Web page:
The accessibility of obtaining underground water or dewatering underground is only compounded in difficulty when poor equipment is used. Flexibility, energy efficiency, resistance to corrosion and maintenance expenses are some metrics by which to evaluate your underground pumping system, and these are discussed in further depth in the following blog article. Farmers and mining rigs should pay special attention here.
In Australia, 37% of our fresh and marginal water supplies is from groundwater. While a lot of this groundwater is too saline to use, Australia tends to rely on surface water resources regardless. Only 3% of Australian groundwater is used, compared to 13% of its surface water. Despite some of the implications of this data, groundwater remains a primary sustaining source of water supporting towns, mines, livestock and irrigation in remote parts of the country. When drawing groundwater for use in any of these areas, there are techniques to use and certain things to avoid to sustain best practice.
During seasons of rain, groundwater tables swell closer to the surface and rise in pressure. This can pose a risk to local towns, roads and railway lines in terms of flooding potential. Groundwater pumping is recommended in these situations as a cost-effective and practical approach to reducing swelling in the ground and removing the hazard posed by high local water table. This approach, however, is not recommended for farm areas because of the inversely high cost and problems associated with safe disposal of groundwater. Due to its salinity, the groundwater is generally unsuitable for farming use.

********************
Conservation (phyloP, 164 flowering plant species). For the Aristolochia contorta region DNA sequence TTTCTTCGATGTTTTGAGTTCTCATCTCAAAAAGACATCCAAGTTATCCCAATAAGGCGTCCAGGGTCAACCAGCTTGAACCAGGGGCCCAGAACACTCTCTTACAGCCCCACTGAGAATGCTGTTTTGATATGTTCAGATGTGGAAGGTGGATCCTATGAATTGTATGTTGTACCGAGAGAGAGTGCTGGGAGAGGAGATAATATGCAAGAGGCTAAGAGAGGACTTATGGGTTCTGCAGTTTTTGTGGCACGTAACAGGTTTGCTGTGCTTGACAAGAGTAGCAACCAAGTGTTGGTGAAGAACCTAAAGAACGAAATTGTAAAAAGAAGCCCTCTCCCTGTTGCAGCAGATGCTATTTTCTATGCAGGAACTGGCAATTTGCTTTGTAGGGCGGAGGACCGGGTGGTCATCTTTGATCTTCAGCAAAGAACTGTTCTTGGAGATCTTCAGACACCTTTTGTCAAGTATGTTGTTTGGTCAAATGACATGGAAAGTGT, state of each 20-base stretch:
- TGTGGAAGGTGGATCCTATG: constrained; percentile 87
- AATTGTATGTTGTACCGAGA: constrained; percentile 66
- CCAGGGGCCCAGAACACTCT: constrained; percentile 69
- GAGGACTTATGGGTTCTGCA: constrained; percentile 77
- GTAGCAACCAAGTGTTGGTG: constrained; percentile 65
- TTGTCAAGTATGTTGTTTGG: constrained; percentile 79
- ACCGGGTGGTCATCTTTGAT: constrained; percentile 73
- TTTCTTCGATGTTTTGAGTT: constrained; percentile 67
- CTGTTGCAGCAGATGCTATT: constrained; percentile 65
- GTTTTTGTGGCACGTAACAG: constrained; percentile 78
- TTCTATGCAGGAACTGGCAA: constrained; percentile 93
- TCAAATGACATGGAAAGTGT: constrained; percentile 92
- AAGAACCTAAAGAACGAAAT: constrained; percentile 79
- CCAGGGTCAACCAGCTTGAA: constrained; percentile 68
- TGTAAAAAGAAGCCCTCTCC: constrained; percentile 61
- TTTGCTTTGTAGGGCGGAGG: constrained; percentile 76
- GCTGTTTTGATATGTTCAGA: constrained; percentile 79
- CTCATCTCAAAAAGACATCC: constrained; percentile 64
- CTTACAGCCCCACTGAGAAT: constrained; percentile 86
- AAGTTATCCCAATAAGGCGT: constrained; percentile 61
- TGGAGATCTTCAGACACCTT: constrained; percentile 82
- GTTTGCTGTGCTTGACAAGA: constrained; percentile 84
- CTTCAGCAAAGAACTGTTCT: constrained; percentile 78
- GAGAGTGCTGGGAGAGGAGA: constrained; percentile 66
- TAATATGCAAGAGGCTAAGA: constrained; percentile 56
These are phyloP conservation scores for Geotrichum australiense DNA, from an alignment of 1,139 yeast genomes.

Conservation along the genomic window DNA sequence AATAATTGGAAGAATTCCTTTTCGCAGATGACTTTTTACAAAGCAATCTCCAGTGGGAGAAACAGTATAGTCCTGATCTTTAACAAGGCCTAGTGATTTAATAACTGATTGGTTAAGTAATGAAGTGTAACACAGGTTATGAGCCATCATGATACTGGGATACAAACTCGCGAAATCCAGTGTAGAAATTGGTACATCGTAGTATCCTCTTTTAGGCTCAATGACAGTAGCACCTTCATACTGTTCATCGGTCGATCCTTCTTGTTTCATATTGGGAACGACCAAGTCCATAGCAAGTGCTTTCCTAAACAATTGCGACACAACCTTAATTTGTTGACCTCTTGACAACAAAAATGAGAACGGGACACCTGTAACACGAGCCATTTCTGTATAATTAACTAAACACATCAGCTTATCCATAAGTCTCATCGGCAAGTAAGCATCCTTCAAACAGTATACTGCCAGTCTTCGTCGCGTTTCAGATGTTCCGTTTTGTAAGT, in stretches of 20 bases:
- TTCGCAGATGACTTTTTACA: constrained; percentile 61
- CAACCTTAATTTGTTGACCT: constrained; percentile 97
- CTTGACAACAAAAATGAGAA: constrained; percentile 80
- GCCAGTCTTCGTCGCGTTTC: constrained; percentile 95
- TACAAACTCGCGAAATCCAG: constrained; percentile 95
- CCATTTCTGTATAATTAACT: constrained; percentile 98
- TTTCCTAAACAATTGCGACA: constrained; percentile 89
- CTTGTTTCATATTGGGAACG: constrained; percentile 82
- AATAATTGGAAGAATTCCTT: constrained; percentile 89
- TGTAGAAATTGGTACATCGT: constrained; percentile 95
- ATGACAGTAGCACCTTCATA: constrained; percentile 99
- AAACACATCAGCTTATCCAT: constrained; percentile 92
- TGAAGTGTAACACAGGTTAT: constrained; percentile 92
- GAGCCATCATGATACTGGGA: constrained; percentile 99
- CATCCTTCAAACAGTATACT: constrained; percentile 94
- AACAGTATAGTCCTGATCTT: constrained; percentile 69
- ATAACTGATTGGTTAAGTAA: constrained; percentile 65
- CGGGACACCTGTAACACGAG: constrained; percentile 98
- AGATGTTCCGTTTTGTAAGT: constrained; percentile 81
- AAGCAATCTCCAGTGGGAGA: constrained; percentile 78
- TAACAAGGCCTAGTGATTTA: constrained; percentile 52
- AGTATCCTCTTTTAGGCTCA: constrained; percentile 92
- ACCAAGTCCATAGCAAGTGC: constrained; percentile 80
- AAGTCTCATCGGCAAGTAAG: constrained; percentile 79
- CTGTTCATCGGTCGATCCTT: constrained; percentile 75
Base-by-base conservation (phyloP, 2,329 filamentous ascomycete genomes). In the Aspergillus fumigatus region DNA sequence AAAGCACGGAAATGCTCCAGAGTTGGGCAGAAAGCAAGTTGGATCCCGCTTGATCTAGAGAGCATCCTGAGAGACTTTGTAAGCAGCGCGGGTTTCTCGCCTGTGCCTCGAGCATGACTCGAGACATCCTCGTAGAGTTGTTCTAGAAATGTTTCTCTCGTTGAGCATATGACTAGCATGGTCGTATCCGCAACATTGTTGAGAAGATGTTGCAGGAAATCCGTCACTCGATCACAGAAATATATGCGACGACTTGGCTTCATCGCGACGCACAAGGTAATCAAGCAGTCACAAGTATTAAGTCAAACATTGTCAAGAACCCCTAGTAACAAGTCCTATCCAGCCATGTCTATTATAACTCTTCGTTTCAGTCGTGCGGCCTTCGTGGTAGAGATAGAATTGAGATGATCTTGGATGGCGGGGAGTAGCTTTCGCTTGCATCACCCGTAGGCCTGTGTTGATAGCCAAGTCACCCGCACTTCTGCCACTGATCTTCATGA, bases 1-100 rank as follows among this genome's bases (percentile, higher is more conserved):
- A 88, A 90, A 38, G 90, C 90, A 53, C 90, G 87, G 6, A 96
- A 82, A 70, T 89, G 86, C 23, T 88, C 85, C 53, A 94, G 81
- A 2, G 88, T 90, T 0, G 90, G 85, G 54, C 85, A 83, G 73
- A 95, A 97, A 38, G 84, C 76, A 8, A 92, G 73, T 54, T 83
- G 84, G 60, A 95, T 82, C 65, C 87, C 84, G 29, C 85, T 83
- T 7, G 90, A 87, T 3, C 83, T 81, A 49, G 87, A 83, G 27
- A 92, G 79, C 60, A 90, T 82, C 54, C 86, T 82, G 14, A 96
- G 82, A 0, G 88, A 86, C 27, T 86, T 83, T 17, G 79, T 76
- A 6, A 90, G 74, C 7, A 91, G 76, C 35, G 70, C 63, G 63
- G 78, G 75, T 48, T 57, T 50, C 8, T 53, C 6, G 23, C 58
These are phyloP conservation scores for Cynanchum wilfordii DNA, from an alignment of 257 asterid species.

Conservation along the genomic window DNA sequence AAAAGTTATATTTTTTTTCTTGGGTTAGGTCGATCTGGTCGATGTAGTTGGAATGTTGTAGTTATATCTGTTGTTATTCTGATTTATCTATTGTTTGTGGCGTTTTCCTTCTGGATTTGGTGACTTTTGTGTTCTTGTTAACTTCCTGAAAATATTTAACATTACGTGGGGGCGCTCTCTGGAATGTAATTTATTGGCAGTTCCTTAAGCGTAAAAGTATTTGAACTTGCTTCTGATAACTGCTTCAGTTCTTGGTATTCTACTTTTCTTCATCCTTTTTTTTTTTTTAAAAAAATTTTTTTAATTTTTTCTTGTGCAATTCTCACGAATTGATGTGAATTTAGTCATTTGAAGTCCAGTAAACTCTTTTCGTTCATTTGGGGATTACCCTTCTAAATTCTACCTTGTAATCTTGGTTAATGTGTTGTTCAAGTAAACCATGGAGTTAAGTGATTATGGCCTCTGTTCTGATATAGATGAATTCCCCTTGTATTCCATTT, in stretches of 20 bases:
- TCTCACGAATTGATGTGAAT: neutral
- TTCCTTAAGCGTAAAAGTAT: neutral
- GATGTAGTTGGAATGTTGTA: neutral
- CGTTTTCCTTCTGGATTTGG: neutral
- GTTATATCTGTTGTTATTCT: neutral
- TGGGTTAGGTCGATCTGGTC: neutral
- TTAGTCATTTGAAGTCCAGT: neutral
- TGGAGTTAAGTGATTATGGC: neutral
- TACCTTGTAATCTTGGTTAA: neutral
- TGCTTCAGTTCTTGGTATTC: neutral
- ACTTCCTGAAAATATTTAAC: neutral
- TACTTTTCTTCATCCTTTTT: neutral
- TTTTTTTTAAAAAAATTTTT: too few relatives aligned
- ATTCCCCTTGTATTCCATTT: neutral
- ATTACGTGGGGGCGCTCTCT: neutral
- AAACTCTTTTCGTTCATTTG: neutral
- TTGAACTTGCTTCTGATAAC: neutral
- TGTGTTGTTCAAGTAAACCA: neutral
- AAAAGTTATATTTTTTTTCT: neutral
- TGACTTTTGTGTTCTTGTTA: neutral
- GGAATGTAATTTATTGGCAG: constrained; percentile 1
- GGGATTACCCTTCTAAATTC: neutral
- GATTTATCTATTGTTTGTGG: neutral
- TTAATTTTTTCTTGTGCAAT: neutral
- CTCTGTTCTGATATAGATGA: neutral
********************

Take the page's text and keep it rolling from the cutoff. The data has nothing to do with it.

Caring For Crops
When pumping salty groundwater from reservoirs to the surface, it’s important to aim the direction of the release away from any crops or livestock as they are susceptible to damage from saline water. Salty water negatively impacts both the local environment and farming crops and so must be discharged into an evaporation basin or pond for safe disposal. In the same vein, using pumps to remove groundwater must be coupled with an equal distribution of force with regards to the removal of supplementary salt in the table. This salt must be leeched below root level to make sure local plant life is allowed to thrive.
Groundwater in Mining
At the commencement of any mining project, a groundwater evaluation is conducted to determine the risk of mining voids become filled with groundwater, that which poses a risk to the dryness and safety of mining crews and machinery. Designs for safe mining equipment can be made to include horizontal drains, blasted toe drains, construction of drainage tunnels and pumping from wells in or outside of the pit. This practice ensures efficient drainage of your mining site. Truflow pumps are more than capable of performing the last design function in any mining project. Contact us via our website or telephone for a consult about your situation and to discuss what solutions we have available to assist in the complete drainage of your regional or mining groundwater situation.